by Christina Sarich
March 16, 2018

from TheMindUnleashed Website







  • LSD

  • Psilocybin (Magic Mushrooms)

  • Ketamine,

...have been part of the counter-culture for decades, with evidence that they are used more commonly across a wide class of people than many would have imagined.

  • Business tycoons

  • Artists

  • Professional athletes

  • Silicon Valley powerhouses like Steve Jobs and Bill Gates,

...are all famous for experimenting with LSD, and new research proves, at least on a mathematical level, that these psychedelics undoubtedly elevate consciousness.


Psychedelic advocate Timothy Leary described an ego-generated perception of self and the world as a "reality tunnel."


Leary says his own "reality tunnel" was ripped apart with the use of LSD and psychedelics, at which time it was revealed to him that life is nothing as he understood it to be - arguably a version of higher awareness.



Timothy Lear,

 advocate of LSD and psychedelics

since the early 1960s.



Picking up where Leary left off, a study (Increased spontaneous MEG signal diversity for Psychoactive doses of Petamine, LSD and Psilocybin) recently published in the Journal Scientific Reports asked,

"What is the level of consciousness resulting from a psychedelic state?"

Consciousness is roughly defined in the study as "awareness that vanishes when we sleep," but most of us with any experience in an altered state (drug induced or not) can attest that there is much more to consciousness than this.


Nonetheless, the study found a mathematical difference in the activity of certain brain regions in those who were on psychedelics, and those who were not.


The study states,

"These drugs normally have profound and widespread effects on conscious experiences of self and world.


More specifically, they appear to 'broaden' the scope of conscious contents, vivifying imagination and positively modulating the flexibility of cognition.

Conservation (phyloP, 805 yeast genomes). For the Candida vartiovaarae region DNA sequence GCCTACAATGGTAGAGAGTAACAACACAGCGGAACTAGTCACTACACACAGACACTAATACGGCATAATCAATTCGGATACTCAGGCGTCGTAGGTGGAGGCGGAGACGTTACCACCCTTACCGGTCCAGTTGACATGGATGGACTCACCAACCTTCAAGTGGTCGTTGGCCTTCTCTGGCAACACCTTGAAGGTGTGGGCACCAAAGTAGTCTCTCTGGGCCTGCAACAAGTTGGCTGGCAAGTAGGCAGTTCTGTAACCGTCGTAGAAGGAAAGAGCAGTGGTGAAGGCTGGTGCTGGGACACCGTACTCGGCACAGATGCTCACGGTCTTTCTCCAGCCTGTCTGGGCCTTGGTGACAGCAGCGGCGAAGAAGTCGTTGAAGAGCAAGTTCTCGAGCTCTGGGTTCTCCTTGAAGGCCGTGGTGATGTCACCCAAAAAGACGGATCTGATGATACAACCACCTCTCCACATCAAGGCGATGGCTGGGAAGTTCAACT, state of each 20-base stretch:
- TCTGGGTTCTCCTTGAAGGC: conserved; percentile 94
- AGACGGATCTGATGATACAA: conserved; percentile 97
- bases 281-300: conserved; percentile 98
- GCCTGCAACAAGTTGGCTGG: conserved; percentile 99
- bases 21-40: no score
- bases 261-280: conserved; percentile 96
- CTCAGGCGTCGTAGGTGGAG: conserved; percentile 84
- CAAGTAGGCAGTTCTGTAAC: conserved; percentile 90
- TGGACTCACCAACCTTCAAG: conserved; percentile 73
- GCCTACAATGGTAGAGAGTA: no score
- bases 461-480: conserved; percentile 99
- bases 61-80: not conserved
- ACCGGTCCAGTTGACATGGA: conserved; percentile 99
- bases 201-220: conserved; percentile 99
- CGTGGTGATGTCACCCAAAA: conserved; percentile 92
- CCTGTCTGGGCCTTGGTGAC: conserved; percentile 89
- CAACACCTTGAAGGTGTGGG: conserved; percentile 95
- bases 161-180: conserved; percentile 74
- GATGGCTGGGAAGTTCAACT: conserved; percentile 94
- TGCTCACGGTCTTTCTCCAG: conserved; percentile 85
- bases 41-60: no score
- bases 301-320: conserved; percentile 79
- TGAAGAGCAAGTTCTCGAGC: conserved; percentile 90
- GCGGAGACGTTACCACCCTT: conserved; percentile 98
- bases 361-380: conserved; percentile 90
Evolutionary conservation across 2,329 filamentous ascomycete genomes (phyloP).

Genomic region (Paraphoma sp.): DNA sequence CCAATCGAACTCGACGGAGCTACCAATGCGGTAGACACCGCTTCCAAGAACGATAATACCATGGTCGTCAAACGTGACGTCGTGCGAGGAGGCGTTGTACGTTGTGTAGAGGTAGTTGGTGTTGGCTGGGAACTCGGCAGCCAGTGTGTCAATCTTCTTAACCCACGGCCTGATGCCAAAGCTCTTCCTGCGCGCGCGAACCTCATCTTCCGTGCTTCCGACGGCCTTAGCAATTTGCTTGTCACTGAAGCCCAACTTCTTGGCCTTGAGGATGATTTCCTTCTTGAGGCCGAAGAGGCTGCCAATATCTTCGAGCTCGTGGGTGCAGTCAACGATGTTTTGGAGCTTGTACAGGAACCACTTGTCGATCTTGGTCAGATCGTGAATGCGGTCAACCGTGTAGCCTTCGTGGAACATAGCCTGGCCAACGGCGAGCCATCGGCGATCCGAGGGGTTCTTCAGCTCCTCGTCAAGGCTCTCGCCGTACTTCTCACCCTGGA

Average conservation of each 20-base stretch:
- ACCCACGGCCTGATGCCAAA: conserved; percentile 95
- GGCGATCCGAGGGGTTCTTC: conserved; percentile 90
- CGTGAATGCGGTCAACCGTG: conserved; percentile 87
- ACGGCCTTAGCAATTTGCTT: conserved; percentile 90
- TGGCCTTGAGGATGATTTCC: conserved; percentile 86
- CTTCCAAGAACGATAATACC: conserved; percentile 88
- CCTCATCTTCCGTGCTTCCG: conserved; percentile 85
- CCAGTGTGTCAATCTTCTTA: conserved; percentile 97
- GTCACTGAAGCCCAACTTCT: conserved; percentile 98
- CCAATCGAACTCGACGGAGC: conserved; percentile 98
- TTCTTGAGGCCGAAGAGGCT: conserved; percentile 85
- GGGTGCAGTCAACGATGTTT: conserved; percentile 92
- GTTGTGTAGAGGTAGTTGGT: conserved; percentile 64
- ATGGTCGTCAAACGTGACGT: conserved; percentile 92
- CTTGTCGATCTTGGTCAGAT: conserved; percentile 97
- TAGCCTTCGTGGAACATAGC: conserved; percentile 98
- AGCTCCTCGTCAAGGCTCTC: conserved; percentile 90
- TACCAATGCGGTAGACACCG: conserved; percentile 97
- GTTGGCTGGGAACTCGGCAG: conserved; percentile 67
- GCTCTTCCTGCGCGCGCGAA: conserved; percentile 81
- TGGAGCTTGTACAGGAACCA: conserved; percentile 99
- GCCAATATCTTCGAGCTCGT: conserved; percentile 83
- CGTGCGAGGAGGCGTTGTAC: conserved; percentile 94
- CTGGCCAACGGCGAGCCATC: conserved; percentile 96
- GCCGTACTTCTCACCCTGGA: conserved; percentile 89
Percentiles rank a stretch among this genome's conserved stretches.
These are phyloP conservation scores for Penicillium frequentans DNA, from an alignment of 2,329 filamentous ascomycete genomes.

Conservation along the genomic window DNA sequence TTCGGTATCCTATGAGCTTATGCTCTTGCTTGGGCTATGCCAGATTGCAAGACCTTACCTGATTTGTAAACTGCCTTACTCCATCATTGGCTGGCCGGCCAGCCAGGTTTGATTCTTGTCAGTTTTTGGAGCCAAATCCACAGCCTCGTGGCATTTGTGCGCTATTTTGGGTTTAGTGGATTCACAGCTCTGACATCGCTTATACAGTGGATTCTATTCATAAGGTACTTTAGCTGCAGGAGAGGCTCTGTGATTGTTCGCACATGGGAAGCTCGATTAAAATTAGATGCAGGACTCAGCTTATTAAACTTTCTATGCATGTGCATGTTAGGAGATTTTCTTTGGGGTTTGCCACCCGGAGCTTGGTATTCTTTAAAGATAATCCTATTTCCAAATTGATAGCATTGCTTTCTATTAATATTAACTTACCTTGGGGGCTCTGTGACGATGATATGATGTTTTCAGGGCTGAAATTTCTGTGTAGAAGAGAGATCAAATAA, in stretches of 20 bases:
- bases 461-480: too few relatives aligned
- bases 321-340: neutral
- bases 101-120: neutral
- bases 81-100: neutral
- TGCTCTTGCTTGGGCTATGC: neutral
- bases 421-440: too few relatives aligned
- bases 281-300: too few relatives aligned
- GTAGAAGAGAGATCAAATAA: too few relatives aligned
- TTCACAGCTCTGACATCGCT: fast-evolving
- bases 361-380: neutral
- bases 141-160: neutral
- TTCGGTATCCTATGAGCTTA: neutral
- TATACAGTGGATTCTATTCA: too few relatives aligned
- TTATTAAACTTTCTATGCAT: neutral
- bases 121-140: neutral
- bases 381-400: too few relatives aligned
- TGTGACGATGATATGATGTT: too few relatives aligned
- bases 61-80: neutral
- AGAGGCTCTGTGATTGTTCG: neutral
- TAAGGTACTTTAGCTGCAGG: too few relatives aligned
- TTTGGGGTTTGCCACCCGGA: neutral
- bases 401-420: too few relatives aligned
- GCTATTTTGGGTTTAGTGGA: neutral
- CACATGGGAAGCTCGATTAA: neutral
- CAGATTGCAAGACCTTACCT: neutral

At the same time, the states they induce are not accompanied by a global loss of consciousness or the marked changes in physiological arousal as seen in sleep or anesthesia.


These observations raise the question of whether theoretically-grounded measures of conscious level would be changed in the psychedelic state."

Moreover, Silicon Valley seems to have rediscovered LSD in the form of microdosing of late, to improve creativity and cognitive function.


At the microdose level (usually about 10-20 micrograms), LSD is potent enough to boost alertness and change the brain'mms function, without causing hallucinations.


Psychedelics like LSD or psilocybin are also credited with reducing anxiety, and enhancing over-all well-being at low doses.







These effects have a biologically proven foundation.


Many hallucinogens, including LSD produce a potent mind-altering effect primarily by mimicking the effects of the brain chemical serotonin, which regulates our mood.


Specifically, LSD activates 5-HT2A receptors in the pre-frontal cortex, which increases activity of the chemical, glutamate, in this region.


Glutamate enables signals to be transmitted between nerve cells, and plays a role in learning and memory.



Jimi Hendrix

at Monteray Pop Festival of 1967

where he famously set his guitar on fire.

Image credit:



There are also anecdotes of advanced yogis taking LSD and being completely unaffected by it, with the suggestion that they had already altered their brain chemistry and physiology so profoundly with years of meditation, that the normal influence of such drugs are rendered mute.


Ram Dass tells stories of giving LSD to Neem Karoli Baba aka Maharaj-ji twice, and both times the doses did nothing to him.


As one commenter put it,

"When you live in Detroit, you don't need to take a bus to Detroit."

Interesting then, that there are practices, even within the Eastern traditions of meditation, where yogis or monks take small doses of psychedelics right along with their meditative practice.


They increase the dose over time but they are not interested in these drugs to conquer the world, only to stay awake long enough to eradicate their egos through longer sessions of meditation and contemplation.


These drugs (sometimes even cobra venom) simply help to keep them alert - awake on the meditation cushion, instead of slumping into a deep sleep.  It is still a subtle process, and those who abuse it often go mad or become suicidal.


Those who have been on an acid trip, may abruptly be forced to face whatever comes up from the depths of their subconscious. While this also happens in meditation, it usually happens slowly enough that our awakened level of consciousness can handle it.


Often, these shadows, revealed to someone too quickly, can cause extreme mental duress.